Sep 042011

In Islamic sciences, the term “fiqh” has developed the strictly legal meaning of “studying Shari’a or ‘Islamic law’,” which I briefly explained in my article “Shari’a,” “Fiqh,” and “Usul al-Fiqh” in Islamic Law. But the Arabic root of this term has a general meaning in the Qur’an. The limited legal meaning this term has developed reflects a narrow reading of one particular Qur’anic verse, which itself is the result of a narrow understanding of Islam.

The term “fiqh” means “understanding,” “comprehending”…etc. It occurs in six different variations twenty times in as many verses. I have listed these variations with any attached pronouns they may have, their meanings, how many times each occurs, and in what verses:

Variation Meaning Count Verses
Yafqahuna they understand 13 4.78, 6.65, 6.98, 7.179, 8.65, 9.81, 9.87, 9.127, 18.93, 48.15, 59.13, 63.3, 63.7
Yafqahuhu they understand it 3 6.25, 17.46, 18.57
Yafqahu they understand 1 20.28
Nafqahu we understand 1 11.91
Tafqahuna you understand 1 17.44
Liyatafaqqahu to study 1 9.122

 In eight (7.179, 5.65, 9.87, 9.127, 48.15, 59.13, 63.3, 63.7) of its thirteen appearances in the masculine plural present tense verb “yafqahuna,” the term occurs in the expression “la yafqahuna” or “they do not understand,” referring to the disbelievers’ failure to accept God’s revelation and appreciate His signs. These are three of these verses:

We have assigned to hell many jinn and humans: they have hearts but they do not understand (la yafqahuna) with them; they have eyes but they do not see with them; and they have ears but they do not hear with them. They are like cattle — rather, they are further astray. Those are the heedless. (7.179)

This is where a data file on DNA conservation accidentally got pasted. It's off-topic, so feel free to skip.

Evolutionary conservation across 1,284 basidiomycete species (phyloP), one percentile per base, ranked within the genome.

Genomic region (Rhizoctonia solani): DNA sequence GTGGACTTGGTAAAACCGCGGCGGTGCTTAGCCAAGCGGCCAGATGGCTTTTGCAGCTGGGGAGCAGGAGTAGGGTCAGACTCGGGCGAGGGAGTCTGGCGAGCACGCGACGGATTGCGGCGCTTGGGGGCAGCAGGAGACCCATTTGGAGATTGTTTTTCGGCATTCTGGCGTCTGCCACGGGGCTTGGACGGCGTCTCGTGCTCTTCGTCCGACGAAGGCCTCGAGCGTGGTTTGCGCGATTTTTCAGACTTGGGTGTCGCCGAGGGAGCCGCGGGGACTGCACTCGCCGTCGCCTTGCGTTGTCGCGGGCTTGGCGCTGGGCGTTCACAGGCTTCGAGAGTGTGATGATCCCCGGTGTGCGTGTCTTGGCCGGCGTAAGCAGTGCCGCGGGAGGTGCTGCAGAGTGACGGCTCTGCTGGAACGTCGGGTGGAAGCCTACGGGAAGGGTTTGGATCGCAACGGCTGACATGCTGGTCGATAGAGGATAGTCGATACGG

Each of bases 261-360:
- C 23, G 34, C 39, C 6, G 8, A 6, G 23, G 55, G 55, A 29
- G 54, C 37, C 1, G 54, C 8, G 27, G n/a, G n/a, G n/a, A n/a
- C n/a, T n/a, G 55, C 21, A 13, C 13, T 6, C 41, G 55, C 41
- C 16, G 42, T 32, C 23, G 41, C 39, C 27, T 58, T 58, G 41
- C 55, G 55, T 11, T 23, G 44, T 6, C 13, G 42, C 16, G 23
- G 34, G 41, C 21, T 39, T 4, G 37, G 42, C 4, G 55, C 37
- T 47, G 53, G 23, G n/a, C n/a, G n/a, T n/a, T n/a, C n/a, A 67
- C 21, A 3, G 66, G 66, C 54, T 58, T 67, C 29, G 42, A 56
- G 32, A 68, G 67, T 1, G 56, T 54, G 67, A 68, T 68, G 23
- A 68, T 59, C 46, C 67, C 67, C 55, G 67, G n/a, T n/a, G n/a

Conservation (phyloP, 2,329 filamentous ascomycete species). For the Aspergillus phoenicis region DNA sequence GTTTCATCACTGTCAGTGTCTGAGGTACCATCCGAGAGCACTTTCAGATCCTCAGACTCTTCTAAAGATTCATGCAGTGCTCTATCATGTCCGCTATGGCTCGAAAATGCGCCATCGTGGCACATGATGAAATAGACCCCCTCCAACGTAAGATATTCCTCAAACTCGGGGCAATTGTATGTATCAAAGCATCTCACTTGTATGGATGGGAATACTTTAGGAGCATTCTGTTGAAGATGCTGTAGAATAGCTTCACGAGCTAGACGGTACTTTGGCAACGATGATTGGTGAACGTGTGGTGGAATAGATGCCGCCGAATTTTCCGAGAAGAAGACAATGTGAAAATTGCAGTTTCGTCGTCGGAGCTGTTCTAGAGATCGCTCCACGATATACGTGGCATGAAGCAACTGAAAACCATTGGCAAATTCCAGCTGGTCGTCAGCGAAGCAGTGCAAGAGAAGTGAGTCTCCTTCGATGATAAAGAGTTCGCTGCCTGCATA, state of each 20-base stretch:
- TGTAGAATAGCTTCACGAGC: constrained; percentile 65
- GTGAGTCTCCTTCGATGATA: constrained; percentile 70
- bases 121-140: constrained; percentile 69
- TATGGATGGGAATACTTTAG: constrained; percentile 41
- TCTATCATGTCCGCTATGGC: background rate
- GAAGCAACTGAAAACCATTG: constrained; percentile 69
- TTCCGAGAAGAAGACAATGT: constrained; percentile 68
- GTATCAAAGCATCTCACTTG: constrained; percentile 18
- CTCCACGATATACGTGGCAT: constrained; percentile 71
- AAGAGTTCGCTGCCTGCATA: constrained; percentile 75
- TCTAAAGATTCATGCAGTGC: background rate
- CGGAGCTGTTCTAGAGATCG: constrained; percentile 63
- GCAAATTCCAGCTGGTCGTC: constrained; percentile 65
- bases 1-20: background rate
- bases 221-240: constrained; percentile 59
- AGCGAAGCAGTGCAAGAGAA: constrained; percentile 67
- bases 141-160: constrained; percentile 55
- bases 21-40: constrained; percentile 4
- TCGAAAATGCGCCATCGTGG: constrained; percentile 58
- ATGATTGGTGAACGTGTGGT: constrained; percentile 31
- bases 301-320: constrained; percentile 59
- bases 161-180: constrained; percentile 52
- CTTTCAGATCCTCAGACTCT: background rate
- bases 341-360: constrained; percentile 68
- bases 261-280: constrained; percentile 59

You (the believers) cause greater fear in their (the disbelievers) hearts than Allah. This is because they are a people who do not understand (la yafqahuna). (59.13)

That is because they (the hypocrites) believed then disbelieved; therefore a seal has been set on their hearts, so they do not understand (la yafqahuna). (63.3)

In addition to the eight instances of the expression “la yafqahuna,” the term “yafqahuna” appears in another five verses. In one verse, Allah censures the hypocrites for their reluctance to go out for jihad during the hot weather, reminding them the “the fire of hell is hotter,” and commenting that this argument would work with them “if they understand (law kanu yafqahuna)” (9.81).

This is a second verse criticizing the reasoning of the disbelievers for raising an illogical argument against the Prophet: